IFR – Clearance Prefix CLEARANCE PREFIX Prefix a clearance, information, or a request for information which will be relayed to an aircraft through a non-ATC facility by stating “A-T-C clears,” “A-T-C advises,” or “A-T-C requests.” b. Flight service stations shall prefix a clearance with the appropriate phrase: “ATC clears,” “ATC advises,” etc.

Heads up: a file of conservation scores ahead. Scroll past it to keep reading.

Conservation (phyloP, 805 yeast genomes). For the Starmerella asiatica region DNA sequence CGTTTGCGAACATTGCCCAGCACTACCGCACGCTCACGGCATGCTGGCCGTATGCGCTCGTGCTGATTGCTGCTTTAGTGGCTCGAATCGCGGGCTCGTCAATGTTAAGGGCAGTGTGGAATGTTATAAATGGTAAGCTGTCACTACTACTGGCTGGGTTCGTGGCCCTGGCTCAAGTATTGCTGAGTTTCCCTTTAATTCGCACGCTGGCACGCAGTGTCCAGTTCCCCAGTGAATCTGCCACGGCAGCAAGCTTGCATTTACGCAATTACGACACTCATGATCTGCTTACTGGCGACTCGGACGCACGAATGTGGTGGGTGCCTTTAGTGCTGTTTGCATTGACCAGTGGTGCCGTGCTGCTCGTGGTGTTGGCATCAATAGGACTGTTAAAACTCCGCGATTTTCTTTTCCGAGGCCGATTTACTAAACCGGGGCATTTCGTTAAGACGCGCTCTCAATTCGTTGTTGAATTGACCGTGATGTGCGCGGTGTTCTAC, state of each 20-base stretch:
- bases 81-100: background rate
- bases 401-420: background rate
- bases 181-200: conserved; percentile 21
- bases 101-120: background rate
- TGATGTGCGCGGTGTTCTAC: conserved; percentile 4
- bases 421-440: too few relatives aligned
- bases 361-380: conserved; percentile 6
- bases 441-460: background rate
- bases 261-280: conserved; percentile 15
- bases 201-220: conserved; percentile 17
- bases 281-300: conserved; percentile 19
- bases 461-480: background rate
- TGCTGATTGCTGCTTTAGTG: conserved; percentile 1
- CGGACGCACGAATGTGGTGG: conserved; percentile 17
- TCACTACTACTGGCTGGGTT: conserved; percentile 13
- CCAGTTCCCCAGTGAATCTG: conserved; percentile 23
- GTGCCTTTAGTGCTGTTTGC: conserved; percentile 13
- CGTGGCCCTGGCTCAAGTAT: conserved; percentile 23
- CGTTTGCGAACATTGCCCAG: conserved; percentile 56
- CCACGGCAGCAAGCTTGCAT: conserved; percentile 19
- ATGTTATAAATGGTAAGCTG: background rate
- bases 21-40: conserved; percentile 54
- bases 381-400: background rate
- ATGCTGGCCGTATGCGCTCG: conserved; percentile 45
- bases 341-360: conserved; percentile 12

IFR – Route / Altitude Amendments a. Amend route of flight in a previously issued clearance by one of the following: 1. State which portion of the route is being amended and then state the amendment. PHRASEOLOGY- CHANGE (portion of route) TO READ (new portion of route). 2. State the amendment to the route and then state that the rest of the route is unchanged. PHRASEOLOGY- (Amendment to route), REST OF ROUTE UNCHANGED. 3. Issue a clearance “direct” to a point on the previously issued route. PHRASEOLOGY- CLEARED DIRECT (fix). NOTE- Clearances authorizing “direct” to a point on a previously issued route do not require the phrase “rest of route unchanged.”However, it must be understood where the previously cleared route is resumed. When necessary, “rest of route unchanged” may be used to clarify routing. 4. Issue the entire route by stating the amendment.